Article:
Sunday, 6 June 2010

Window Cleaners Electrocuted in California

Two men suffered burns over more than 95 percent of their body Saturday following a freak workplace accident in the East Bay. The men were both electrocuted while washing windows in Orinda. They were in a cherry picker about 30 feet in the air when they hit some high-voltage wires. Several people at a nearby farmer's market say they saw an explosion and watched helplessly as the men and the bucket they were in burned. The men were unconscious, so people started yelling in an attempt to rouse them. "Finally, the one gentleman did wake up, and in his state of shock, was able to take his pants off and put the other gentleman, the fire on him, out," witness Janice Faust told ABC7. "But, the cage was still burning. It seemed like forever before help came, and then of course they weren't able to go up because I guess the wires were live. We weren't thinking of that we were just watching the suffering." Some witnesses were very critical of how long it took firefighters to do something, but firefighters say they could not reach out to the men until PG&E arrived and confirmed the power was out. Otherwise, firefighters could have died while trying to make the rescue. PG&E arrived 20 minutes after the call came in. Some wondered why fire fighters did not even hose down the victims, but officials point out that water is a conductor of electricity. The men were taken by helicopter to a hospital and were in critical condition Saturday evening.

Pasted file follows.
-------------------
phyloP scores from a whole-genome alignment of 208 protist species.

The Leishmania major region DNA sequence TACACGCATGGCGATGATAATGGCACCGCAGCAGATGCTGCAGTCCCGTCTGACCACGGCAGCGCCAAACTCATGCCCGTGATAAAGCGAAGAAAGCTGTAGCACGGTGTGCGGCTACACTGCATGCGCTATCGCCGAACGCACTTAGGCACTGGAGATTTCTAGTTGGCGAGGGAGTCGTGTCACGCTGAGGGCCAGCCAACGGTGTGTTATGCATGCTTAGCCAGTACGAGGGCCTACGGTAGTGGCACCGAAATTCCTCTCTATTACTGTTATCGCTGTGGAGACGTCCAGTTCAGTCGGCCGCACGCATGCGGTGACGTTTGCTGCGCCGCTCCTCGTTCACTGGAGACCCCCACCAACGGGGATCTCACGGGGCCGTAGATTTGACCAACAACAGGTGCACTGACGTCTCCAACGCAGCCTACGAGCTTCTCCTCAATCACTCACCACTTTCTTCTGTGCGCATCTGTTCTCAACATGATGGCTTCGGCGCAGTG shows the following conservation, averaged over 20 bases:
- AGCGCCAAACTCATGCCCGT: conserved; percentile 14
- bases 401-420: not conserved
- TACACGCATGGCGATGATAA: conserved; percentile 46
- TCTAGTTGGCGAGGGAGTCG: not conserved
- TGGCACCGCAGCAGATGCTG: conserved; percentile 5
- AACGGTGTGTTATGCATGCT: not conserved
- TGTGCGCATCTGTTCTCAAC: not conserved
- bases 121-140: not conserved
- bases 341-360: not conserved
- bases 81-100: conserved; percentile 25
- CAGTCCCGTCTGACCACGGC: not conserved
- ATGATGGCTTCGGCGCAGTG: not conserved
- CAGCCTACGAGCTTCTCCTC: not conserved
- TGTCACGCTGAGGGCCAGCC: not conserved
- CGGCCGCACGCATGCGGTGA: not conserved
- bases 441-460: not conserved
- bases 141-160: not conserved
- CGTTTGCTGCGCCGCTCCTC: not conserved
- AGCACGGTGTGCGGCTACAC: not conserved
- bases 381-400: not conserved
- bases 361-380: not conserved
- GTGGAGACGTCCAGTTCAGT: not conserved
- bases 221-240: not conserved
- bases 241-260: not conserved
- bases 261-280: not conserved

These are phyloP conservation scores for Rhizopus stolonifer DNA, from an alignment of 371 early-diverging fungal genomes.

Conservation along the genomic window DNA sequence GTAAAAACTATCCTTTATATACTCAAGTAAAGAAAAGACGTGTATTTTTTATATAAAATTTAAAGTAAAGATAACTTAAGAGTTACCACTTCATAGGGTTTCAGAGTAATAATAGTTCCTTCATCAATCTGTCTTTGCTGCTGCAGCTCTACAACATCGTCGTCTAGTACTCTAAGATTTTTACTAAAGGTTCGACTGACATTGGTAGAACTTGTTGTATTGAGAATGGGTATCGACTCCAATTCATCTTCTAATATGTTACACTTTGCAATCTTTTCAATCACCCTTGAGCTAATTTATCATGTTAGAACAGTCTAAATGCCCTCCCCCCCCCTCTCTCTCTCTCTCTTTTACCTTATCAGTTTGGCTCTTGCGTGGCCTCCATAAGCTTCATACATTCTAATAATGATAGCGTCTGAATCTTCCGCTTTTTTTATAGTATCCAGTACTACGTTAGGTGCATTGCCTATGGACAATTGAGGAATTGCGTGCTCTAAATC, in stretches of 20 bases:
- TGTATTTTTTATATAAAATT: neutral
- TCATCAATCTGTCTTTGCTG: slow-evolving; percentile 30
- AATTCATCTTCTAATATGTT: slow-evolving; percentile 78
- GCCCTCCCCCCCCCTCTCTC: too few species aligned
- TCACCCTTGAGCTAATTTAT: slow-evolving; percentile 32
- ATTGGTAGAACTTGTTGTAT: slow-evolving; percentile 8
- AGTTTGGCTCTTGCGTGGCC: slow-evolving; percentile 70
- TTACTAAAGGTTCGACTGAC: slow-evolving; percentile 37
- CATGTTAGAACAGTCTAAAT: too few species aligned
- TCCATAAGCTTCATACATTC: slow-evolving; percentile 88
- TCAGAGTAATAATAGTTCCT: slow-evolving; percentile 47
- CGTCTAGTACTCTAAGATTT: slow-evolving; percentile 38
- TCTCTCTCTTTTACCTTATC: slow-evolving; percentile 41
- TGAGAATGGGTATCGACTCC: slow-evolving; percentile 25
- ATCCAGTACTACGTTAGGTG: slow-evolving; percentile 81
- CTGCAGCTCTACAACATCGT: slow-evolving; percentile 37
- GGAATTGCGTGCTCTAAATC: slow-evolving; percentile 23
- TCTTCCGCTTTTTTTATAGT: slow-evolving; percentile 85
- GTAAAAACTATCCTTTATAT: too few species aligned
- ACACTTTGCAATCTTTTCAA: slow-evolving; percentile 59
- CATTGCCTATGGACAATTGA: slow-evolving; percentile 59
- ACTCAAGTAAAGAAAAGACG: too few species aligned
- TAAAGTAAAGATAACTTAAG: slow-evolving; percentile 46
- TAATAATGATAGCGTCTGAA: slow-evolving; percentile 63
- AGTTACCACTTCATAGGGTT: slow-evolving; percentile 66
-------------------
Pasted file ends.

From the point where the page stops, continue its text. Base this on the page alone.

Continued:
Two men were hospitalized Saturday morning after they came into contact with high voltage wires while washing windows in Orinda. The jolt was so intense it set one of the men on fire and all of it happened in front of a dozen horrified onlookers who were at a nearby farmer’s market. Officials said the men were washing the windows of a business complex when their cherry picker hit a 150,000-volt power line. “One of the guys, the left side of the basket, was on fire. And then the other guy I saw him slump over. I thought he was dead at that point,” said Patricia Broman, who witnessed the accident. It was approximately 35 minutes before emergency personnel could get the two men to the ground, according Lt. Eric Navarro of the Contra Costa County Sheriff's Office. Fire officials admitted afterwards that they took a while to get a ladder truck to help the two men because it had to come from across town and then they had to deal with the downed power lines. “We have to treat everything as live until that point, until we know for a fact and get confirmation from PG&E that the line is shut off. If not, then we start killing firefighters while we attempt a rescue,” said Batt. Chief Darrell Lee of the Moraga Orinda Fire District. Some of the shoppers on hand were outraged by the response of emergency personnel and PG&E. “Those guys were up there burning, in a state of shock for close to an hour before they got a ladder to them and pulled them down,” said Russell Abraham. Orinda City Council Woman Sue Severson witnessed the accident and was concerned about any delay caused by the cell phone 911 calls going first to CHP headquarters in Vallejo. “It was very disconcerting for the citizens and obviously like I said traumatic that there was a lag in response time,” said Severson. Cal-OSHA was investigating the incident Saturday afternoon. Orinda's Police Chief told KTVU that the incident was clearly an OSHA violation because the window-washers were far too close to the power lines.

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